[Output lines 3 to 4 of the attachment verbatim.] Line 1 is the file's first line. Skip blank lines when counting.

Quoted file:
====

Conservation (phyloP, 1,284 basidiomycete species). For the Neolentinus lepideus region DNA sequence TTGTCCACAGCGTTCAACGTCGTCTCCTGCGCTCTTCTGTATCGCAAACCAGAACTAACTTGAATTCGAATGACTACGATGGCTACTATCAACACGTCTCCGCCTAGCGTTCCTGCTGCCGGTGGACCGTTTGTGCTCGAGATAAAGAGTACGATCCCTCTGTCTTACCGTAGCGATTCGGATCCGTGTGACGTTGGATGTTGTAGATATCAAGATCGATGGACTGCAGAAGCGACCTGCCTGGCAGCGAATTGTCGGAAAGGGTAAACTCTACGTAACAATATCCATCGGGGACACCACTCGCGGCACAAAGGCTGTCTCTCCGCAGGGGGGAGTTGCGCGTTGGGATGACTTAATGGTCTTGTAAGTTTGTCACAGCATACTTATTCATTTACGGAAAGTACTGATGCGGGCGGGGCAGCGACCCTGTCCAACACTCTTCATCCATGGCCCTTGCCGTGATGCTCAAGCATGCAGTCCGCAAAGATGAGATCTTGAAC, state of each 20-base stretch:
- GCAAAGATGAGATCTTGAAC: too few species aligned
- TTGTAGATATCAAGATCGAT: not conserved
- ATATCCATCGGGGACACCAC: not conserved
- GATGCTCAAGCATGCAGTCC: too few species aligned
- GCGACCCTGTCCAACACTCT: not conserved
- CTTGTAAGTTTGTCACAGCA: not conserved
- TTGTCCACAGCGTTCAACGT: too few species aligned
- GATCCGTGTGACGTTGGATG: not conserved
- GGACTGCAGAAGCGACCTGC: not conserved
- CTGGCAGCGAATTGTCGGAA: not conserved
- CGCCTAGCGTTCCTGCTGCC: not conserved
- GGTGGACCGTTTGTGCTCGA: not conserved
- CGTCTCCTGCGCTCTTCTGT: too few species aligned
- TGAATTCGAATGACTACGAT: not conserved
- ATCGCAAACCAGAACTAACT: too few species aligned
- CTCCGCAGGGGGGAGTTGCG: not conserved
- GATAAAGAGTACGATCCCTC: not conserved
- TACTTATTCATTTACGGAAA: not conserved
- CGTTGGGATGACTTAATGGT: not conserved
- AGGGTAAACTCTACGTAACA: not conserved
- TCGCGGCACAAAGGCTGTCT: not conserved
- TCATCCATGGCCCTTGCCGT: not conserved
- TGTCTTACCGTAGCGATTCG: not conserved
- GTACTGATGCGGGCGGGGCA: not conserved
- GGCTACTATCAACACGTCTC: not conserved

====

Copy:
- TTGTAGATATCAAGATCGAT: not conserved
- ATATCCATCGGGGACACCAC: not conserved